THE WASSAIL-BOWL. Albert Smith V.1 pp22-30
London: R.Bentley 1843


Amidst the various inducements to loiter on your way, which the streets of London continually present, there is one object that always possesses for us an irresistible attraction, far above all others; and that is the peripatetic theatre of our adored friend Punch. No matter how pressing our business—no matter how late for our appointment we may be, or distant from the spot towards which we are progressing, the instant we hear Punch's shrill, expressive squeak, and behold the light framework of the scene of his gambols assuming a fixed perpendicular position, we bid a temporary adieu to aught else of consequence. And taking our place amongst the crowd of small boys, servant-maids, printers' devils, errand-carriers, and other street frequenters that surround his temple, we are for the time lost to everything but the tricks and drolleries, the sly manoeuvres and deep-laid schemes, of our merry, bold, cowardly, deceitful, candid puppet.

We are never ashamed of being caught gazing at Punch. Many of our friends—nice young gentlemen of the glazed boot and lemon kid-glove school—have severely reprobated us for yielding to the inducements which the wooden hero holds out to arrest our steps; but these chidings have invariably gone in at one ear and out at the other—a curious overland journey across the brain, which no philosopher has yet properly defined, although we hear of it hourly in society. We are not angry with our friends, for everybody has his own ideas of refinement and gentility; but we pity them. We regret that they allow themselves to be deprived of much amusement and real laughter, from a mistaken notion of the comme-il-faut. And if they are seen, what does it matter? There are puppets in society, whose tricks are similar to, and twice as mischievous as, the pranks of Punch, whom it is thought no disgrace to gaze at. But this is one of the results of our English "fear-of-what-other-people-think." In the Champs Elysees, the small rough benches which the poor exhibitor of Punch places in front of his show are thronged with grown-up and respectable people, who scream with uncontrolled delight at his vagaries. The French enjoy themselves, because they do not quail, as we do, beneath the opinions of their neighbours; and the same feeling which allows them to ride in roundabouts and revolving ships, permits them equally to enter, heart and soul, into the performances of Punch, without caring whether anybody they know is regarding them or otherwise.

We cannot, however, disguise the melancholy fact, that Punch is on the decline. It is true that he escaped the notice of the Metropolitan Police Act, and, whilst the dogs were emancipated from the trucks, he was permitted to bully and tease the hapless Toby to his heart's content; still, we fear his glories are departing. Commend us to the goodly times when Mr. Powell, the prince of "motion-makers," set forth his exhibition "under the little Piazza in Covent Garden," and the Opera at the Haymarket was seriously injured by the concurrence; when the sparrows and chaffinches at the latter theatre, instead of perching on the trees, only put out the candles, and the ballet yielded in attraction to the pig that danced a minuet with Punch. The clever paper of Steele, that made Pope shake his sides as he read it, related to no commonplace performance. But alas! the times are sadly changed. The Opera has resumed its sway, and a pas de deux between Perrot and Cerito is now thought superior to the celebrated opening dance between Punch and his consort.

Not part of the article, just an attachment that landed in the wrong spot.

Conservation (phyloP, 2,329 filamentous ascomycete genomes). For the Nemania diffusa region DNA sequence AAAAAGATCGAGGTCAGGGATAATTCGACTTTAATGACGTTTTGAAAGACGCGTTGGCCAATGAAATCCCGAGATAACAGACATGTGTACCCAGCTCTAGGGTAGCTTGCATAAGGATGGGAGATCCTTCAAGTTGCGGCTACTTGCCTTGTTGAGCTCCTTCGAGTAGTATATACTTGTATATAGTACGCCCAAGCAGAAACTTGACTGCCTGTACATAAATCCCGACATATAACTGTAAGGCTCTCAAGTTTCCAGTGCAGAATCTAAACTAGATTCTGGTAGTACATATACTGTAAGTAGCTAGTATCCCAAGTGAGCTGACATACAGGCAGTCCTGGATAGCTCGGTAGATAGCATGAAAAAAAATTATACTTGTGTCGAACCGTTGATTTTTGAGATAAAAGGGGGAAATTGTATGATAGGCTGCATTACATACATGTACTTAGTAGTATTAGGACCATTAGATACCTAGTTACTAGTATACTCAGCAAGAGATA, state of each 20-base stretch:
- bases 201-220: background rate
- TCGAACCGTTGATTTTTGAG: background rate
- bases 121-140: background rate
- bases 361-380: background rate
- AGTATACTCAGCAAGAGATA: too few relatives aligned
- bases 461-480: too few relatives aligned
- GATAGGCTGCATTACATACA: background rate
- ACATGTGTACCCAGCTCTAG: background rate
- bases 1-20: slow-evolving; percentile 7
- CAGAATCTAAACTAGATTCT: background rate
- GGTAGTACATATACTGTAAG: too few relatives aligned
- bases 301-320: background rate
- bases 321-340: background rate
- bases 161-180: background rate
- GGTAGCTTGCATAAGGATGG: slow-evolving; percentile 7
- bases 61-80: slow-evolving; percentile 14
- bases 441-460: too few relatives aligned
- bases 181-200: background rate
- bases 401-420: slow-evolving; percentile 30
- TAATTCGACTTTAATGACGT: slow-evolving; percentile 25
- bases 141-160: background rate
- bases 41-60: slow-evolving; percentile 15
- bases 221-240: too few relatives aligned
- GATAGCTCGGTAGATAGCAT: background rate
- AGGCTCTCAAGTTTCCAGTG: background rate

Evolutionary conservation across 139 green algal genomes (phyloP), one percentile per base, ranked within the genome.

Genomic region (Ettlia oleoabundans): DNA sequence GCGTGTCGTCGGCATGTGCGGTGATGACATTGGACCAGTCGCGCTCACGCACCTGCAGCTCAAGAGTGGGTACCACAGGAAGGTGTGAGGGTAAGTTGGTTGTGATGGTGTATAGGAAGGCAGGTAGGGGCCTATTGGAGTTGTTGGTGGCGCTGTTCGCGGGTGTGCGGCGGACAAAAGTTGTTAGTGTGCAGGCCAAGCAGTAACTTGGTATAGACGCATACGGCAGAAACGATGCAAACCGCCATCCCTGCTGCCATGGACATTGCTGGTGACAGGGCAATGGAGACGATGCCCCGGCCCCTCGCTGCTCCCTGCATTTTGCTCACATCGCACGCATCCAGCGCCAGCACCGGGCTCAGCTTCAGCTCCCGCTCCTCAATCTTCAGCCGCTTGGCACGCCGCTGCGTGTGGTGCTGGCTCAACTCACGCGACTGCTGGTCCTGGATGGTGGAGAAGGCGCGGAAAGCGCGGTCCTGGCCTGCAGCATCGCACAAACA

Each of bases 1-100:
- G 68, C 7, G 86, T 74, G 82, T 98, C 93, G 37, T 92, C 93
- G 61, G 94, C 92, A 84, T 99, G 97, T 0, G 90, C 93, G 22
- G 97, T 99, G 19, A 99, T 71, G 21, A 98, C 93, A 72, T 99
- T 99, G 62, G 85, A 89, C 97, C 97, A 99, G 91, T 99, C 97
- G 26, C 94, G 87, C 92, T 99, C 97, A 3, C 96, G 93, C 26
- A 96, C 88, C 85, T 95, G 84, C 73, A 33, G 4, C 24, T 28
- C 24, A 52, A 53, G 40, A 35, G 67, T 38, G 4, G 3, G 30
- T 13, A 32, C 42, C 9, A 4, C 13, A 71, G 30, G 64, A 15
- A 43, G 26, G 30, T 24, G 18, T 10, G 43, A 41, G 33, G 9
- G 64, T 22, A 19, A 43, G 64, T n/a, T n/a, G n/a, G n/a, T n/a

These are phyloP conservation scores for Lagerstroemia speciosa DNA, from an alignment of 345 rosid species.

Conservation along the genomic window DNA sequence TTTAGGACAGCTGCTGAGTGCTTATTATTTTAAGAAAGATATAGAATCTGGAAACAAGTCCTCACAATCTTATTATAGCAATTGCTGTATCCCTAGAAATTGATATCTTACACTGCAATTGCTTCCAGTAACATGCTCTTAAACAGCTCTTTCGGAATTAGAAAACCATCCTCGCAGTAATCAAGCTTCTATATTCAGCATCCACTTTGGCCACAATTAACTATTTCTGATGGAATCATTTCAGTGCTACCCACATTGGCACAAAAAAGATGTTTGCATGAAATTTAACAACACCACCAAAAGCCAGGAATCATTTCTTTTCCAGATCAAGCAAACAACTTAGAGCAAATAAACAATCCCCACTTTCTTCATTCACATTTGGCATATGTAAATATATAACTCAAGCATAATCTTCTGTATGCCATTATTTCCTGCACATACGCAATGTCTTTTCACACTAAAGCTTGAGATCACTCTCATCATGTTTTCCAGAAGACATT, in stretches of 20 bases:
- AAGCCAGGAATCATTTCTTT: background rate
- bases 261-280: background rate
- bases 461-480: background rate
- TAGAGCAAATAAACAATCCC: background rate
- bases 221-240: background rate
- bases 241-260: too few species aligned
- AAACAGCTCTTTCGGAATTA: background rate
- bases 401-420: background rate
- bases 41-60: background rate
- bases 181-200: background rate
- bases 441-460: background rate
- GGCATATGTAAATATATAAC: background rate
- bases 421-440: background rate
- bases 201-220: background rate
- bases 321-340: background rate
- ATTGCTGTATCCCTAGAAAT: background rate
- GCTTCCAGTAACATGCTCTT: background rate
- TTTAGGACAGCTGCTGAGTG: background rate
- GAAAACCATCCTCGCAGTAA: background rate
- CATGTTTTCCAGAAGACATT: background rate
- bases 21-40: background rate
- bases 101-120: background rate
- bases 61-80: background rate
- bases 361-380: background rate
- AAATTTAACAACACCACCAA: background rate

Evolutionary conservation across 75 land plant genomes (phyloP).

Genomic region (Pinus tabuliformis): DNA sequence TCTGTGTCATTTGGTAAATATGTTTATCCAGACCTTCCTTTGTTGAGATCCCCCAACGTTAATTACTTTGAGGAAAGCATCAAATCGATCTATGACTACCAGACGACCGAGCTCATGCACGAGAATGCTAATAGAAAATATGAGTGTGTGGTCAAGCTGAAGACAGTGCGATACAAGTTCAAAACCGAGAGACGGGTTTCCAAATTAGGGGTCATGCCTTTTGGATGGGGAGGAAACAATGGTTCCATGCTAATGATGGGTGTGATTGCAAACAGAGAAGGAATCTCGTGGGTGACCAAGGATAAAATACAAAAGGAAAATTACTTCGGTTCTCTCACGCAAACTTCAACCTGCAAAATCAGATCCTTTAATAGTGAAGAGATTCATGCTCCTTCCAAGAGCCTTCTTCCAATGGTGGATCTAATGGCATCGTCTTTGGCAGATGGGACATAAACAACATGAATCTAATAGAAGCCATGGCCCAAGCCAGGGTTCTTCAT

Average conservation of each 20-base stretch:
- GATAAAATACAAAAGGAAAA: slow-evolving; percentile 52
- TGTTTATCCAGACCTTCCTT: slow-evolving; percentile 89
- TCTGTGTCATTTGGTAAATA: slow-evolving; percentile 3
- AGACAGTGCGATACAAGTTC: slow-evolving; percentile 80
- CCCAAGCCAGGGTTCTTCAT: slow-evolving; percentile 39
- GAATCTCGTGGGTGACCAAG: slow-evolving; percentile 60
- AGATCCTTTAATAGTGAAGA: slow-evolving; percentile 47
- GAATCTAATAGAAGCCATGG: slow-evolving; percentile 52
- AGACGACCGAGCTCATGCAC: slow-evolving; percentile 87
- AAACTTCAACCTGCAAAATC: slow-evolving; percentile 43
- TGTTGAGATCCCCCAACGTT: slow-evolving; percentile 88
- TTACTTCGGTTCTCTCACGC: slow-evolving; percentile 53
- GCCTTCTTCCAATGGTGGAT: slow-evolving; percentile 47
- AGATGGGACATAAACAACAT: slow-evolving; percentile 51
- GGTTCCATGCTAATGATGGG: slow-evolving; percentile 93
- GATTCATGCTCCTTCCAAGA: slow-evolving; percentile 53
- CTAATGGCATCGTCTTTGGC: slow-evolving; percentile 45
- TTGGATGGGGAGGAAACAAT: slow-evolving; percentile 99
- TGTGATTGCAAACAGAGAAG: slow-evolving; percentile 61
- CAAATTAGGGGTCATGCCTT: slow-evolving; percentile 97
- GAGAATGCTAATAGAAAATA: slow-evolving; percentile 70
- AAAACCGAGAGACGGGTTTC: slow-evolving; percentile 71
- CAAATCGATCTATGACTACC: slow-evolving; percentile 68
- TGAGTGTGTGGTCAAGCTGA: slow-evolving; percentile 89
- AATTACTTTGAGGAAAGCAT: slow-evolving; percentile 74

Punch loves to be in the world, although he affects retirement from a great thoroughfare. He rather inclines to a quiet street that debouches into the stream of population. Hence the cul-de-sacs in the Strand that lead towards the river are sometimes favoured by him; for he is not annoyed there by passing vehicles, whilst he can attract a good audience from the foot- passengers. We have occasionally seen him at the bottom of Berners Street; more frequently in the offshoots of Tottenham Court Road; and very often in Castle Street, Leicester Square, his most favoured locality, where he collects a delighted crowd from the multitudes who are perpetually threading that extraordinary series of courts and archways, combs, straw-bonnets, cold ham, false teeth, and portmanteaus, that leads from New Street towards the West-end. Here he revels in uncontrolled wickedness; here his scream is more joyously shrill than in any other situation; and here his performance is generally of a more prolonged nature, from the change of audience, than his spectators are usually favoured with. And yet, we never saw the end of it—we do not believe any one ever did, for his antics are too often cut short by the paucity of the last collection of coppers which has been solicited in the inverted cymbal.